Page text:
Opponents of the "Foreign Agents" Law in Abkhazia: "Let's Hope that Bad Examples Are Not Always Contagious"

By Vitaly Sharia | Ekho Kavkaza — Yesterday, the Georgian parliament passed the so-called "foreign agents" law amid massive street protests and sharp criticism from Western partners. For observers in Abkhazia, who have been closely following events in Georgia, this was not surprising. The developments have led many to contemplate the fate of a similar draft law, which has been gathering dust in the Abkhaz parliament for several months.

For observers in Abkhazia, who have been attentively following the turbulent events of recent weeks in Georgia, it was not surprising that yesterday the Georgian parliament approved the "Law on Transparency of Foreign Influence" in its third and final reading. The law was passed with 84 deputies voting in favour and only 30 against, similar to the votes during the first two readings. This, many said, clearly explains why the government in Tbilisi, after last year's failure to pass a similar law, decided to take the risk of reintroducing it shortly before the parliamentary elections. And although President Salome Zurabishvili has long promised to veto the law, the ruling "Georgian Dream" party has enough votes to override it.

As is well known, a draft law on "foreign agents" has also been under consideration in the Abkhaz parliament for several months. Although many of its opponents in the republic tirelessly emphasise the differences in how such laws would impact the foreign policy orientations of Abkhazia and Georgia, certain analogies and comparisons arise. Yesterday, after the law was passed in the neighbouring country, Asida Lomia, the head of the Abkhazian Children's Fund and one of the most consistent opponents of its adoption in Abkhazia, posted a brief message on Facebook: "Let's hope that bad examples are not always contagious."

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In general, it should be noted that recently many online community activists, who previously often spoke out against the adoption of the "foreign agents" law in Abkhazia, have taken a pause. They have even chosen to refrain from commenting on the events in Georgia. Here is a characteristic post from blogger and socio-political figure Aslan Kobakhia:

"I am often asked, and people write to me privately, about my views on the events happening in Tbilisi. I'll say this: What business do we Abkhazians have with what's happening in Georgia? We have our own problems to deal with. My advice to everyone: Don't meddle in Abkhazia, it will end badly. God will judge everyone, and He will surely set everything in its place."

However, the day before yesterday, before the decision was made by the Georgian parliament, blogger Astamur Kakalia commented on the events beyond the Ingur River:

Astamur Kakalia
Astamur Kakalia

"In Georgia, the defense of European material values is in full swing. Yes, precisely material values. Because the radicals from the opposition have nothing to do with the ideals of enlightenment. Let's be honest, suddenly hitting an opposing speaker at the parliamentary podium, then boasting about it on camera like savages, and transferring the hysteria to the streets - this is anything but the ideals of European civilisation. Winston Churchill or de Gaulle would turn in their graves if they knew who and how are promoting 'European values'. European clerks find those willing to receive 'European material values'. They are not particularly discerning in their clientele. It seems they don't care what methods are used and what bloody results Georgia faces. I used to sympathise with them, but now I see that if there are antipodes to enlightened Europe, they are precisely those who destabilize the situation with the dirtiest methods. By throwing the youth into assaults, they discredit the very concept of European values - culture, science, history, literature, financial transparency, dialogue, and free thought. The strategy is simple - get as many demonstrators on the streets as possible to suffer. Ideally, someone should die to create 'sacred victims'... So, for example, to avoid a sign over my office indicating who finances me, I call the youth to the streets for riots? So, to keep the public from knowing who funds me, I am willing to risk the lives of the youth. No, this is not the defense of freedom and European values, this is the defense of material values. Politicians don't want to work; they want the youth to defend their grants at the cost of their lives. Which only need to be legalised and made visible to all."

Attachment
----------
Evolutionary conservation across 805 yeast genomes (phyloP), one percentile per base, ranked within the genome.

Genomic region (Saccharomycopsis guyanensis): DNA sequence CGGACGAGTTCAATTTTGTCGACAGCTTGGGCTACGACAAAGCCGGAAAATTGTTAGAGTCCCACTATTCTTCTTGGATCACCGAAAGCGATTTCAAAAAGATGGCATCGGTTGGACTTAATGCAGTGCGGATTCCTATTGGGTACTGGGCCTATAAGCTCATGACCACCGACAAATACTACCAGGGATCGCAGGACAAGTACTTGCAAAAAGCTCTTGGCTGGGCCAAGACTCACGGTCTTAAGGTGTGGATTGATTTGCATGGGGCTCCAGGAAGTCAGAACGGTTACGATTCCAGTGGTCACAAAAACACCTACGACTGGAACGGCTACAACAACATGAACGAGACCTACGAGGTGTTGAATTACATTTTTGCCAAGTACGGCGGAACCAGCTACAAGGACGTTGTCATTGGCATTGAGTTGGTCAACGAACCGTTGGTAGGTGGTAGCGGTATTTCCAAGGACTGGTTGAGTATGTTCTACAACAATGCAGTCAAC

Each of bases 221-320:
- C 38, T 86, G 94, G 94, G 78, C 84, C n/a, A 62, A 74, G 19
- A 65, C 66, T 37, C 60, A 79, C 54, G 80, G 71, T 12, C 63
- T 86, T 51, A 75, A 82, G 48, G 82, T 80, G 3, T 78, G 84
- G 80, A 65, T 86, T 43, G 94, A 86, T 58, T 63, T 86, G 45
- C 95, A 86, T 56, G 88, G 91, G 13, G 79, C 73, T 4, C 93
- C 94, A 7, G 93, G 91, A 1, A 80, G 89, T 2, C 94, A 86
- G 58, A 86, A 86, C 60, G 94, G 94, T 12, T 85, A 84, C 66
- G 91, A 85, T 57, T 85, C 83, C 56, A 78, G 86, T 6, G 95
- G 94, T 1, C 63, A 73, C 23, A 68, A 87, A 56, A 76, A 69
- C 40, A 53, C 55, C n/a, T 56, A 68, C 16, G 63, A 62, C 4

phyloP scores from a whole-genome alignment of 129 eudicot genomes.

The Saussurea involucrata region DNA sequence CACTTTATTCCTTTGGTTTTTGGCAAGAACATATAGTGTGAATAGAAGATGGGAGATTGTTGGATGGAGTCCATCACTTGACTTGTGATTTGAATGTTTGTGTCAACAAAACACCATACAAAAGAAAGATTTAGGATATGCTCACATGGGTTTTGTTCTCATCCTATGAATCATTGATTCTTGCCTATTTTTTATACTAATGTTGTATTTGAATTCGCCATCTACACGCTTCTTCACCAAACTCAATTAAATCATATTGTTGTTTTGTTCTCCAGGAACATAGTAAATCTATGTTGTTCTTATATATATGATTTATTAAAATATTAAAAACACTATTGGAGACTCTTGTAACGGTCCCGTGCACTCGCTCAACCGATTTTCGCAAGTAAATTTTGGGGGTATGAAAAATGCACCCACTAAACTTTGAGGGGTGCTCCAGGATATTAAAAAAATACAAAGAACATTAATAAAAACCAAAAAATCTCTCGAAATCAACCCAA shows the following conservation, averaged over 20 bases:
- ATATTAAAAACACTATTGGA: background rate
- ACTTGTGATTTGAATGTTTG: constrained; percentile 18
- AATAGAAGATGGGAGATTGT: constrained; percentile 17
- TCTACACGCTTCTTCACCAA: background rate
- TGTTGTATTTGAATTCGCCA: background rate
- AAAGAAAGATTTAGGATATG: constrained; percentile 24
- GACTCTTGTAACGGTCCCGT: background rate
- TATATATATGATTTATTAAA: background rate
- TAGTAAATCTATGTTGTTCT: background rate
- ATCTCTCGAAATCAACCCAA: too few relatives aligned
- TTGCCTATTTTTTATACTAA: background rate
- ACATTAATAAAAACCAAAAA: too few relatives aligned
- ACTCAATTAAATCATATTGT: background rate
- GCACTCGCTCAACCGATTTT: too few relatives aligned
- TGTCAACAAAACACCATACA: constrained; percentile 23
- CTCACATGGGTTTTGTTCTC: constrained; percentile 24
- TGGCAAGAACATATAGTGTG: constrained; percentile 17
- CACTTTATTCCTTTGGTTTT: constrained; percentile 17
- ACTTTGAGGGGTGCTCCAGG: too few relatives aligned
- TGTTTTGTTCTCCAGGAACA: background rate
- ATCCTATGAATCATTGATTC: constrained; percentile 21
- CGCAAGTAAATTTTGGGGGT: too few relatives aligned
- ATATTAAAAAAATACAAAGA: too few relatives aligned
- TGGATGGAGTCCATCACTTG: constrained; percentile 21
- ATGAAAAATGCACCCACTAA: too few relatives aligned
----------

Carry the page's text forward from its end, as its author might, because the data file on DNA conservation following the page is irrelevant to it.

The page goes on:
Among the comments on this post, there was one that stood out:

"This shows that all those who actually fought are in the camp of the enemies of the authorities, and not one of those who fought in Ukraine sided with the authorities. That is, all those who really want to fight us on a second front have gathered against the authorities."

This was an indirect rebuttal to a resonant post by Lasha Zukhba, who expressed solidarity with the protesters in Tbilisi a few days ago.

This article was published by Ekho Kavkaza and is translated from Russian.




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